Originally, I asked the owner to have internet service installed and make it part of the utilities. I had tried to contact a carrier from the phone book, but I could not get past the recorded message. It seems that I needed a phone number, which I did not have. (I had a cell phone, which is what I using to call them, but no residential service). I tried all the tricks I know to get past a recorded message and to an operator. I pushed “0," I stayed on the line without entering anything, and I entered garbage numbers. Rather than kicking me over to an operator, as it would have for such foolish people in the U.S., the message would jabber something in Italian that I construed to mean I had entered incorrect information, and it would hang up. No mercy, and no operator. I reported this problem to the owner, who promised to call the company and have them call me, which they ultimately did, but I had already made other arrangements, or so I thought.

In the mean time, I found a nice internet place not too far from my house, and which was not too expensive. After a while of trying on my own I asked the man there to help me get internet in my house. I saw the irony of this, but he didn’t seem to mind, he spoke very good English, and gladly helped me. He called a different company for me and arranged for me to get service and a DSL modem. They sent a text message to my phone with a code number, which I punched into the phone at home (there was a phone, but no service). This activated service and caused the modem to be sent to me. I got the modem, hooked it up, installed the software, and . . . nothing. That was as close to having DSL service as I ever came.

There is a help number, which I called. I got somebody who spoke a little English, and they told me it would take ten days. After ten days, nothing. I tried to call them several times after that, and either got someone who spoke no English, or got a story about what the problem was. “You are scheduled for March 1st” (this was the beginning of February), “there is a problem in your area.” And then they would say “goodbye” and hang up. No opportunity to inquire further, just goodbye.

I went back to the internet place and had one of the other people there call them again. This time, it turned out that no request for internet had been made, and that there was a problem in the area with the wiring, or something. At this point I knew that they had won. I resigned myself to going with plan B.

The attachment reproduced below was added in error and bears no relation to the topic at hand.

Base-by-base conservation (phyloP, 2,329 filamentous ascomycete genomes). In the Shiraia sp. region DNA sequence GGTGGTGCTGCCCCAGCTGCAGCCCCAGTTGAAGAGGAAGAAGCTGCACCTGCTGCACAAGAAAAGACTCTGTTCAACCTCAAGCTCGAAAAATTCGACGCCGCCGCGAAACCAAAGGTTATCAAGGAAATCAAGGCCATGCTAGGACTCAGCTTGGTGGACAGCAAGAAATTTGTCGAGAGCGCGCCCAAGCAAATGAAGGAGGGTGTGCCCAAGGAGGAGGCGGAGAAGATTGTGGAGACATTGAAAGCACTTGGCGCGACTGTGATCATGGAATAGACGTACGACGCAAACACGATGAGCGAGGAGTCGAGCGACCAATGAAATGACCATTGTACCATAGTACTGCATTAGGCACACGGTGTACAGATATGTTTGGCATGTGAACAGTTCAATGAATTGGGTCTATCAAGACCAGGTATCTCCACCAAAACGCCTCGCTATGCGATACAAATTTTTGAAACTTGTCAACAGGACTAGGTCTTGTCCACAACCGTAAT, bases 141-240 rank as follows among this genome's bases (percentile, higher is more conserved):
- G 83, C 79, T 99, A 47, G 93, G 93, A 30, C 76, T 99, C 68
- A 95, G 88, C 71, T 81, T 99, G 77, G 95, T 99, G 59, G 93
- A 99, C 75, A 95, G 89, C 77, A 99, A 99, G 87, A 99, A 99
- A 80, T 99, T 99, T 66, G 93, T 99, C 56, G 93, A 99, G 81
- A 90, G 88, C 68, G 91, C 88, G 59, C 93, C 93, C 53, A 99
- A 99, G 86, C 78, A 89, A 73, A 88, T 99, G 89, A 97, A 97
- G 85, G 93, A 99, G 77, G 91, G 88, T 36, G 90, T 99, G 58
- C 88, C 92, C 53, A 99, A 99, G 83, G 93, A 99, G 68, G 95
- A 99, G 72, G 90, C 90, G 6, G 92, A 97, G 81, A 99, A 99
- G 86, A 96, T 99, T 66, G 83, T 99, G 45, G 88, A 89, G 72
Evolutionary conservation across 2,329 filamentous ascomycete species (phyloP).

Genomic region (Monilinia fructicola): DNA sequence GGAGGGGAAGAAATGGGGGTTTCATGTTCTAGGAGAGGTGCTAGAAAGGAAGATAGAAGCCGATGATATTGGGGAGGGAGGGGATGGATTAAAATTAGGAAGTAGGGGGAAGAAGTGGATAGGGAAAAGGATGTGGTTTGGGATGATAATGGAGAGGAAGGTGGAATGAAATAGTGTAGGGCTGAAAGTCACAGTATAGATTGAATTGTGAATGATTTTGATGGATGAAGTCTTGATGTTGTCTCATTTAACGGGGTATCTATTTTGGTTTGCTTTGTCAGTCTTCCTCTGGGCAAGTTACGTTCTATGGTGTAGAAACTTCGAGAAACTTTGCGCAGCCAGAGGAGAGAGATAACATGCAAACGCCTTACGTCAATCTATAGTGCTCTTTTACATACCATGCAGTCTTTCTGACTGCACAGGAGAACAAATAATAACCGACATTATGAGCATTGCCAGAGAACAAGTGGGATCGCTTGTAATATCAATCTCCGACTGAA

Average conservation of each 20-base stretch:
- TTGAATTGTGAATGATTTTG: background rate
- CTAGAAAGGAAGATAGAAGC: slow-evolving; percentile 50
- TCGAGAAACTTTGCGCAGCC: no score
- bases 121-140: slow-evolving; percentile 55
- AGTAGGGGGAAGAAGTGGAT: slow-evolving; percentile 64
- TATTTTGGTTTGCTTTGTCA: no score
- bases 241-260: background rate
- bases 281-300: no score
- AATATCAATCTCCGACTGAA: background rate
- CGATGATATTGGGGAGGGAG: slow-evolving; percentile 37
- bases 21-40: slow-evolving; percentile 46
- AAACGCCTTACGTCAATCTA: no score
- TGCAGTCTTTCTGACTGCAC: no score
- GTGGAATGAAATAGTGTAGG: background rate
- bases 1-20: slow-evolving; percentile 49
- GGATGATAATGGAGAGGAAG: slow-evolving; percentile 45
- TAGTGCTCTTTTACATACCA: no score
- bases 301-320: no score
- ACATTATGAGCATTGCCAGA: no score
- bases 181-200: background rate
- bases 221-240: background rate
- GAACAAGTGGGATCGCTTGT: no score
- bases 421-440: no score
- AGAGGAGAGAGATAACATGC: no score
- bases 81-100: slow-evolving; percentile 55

In the middle of all this, Karen had arrived. She was kind and understanding about the internet situation, as she always is in the face of my failings, and was even sympathetic about my struggle. But I could not help feeling guilty about it, and feeling that my failure had something to do with my lack of ambition and drive, or to a defect in my intellect, which not only contributed to my past failures, but also to the present one. We needed internet to do our work. We were dragging ourselves and our laptops to the internet café at least once a day, and sometimes more, and paying one Euro (about a buck and a half) for each 15 minutes. But I had tried to get a person well versed in the process of getting internet in Italy help me, and he could not. The internet man told me that it took them two months to get theirs hooked up when they were starting the shop. This was another factor in me losing hope.

Plan B was to go to the Vodaphone store and get service through their wireless network using a gizmo that attaches to the computer. Upside: one can connect to the internet from anywhere; Downside: it cost a boatload to buy the gizmo, and then you have to buy minutes. Well, we had no choice. We made an appointment and trotted down to the store and, after some technical difficulty with my computer, we each got a wireless do-dad and were in business. Moral of the story: if you plan to use the internet in Italy, just bite the bullet and go to the Vodaphone store, open a vein, lay out about 400 Samoans, and get the wireless thing. You will in the end, anyway, and your life will be much easier if you just do it at the beginning.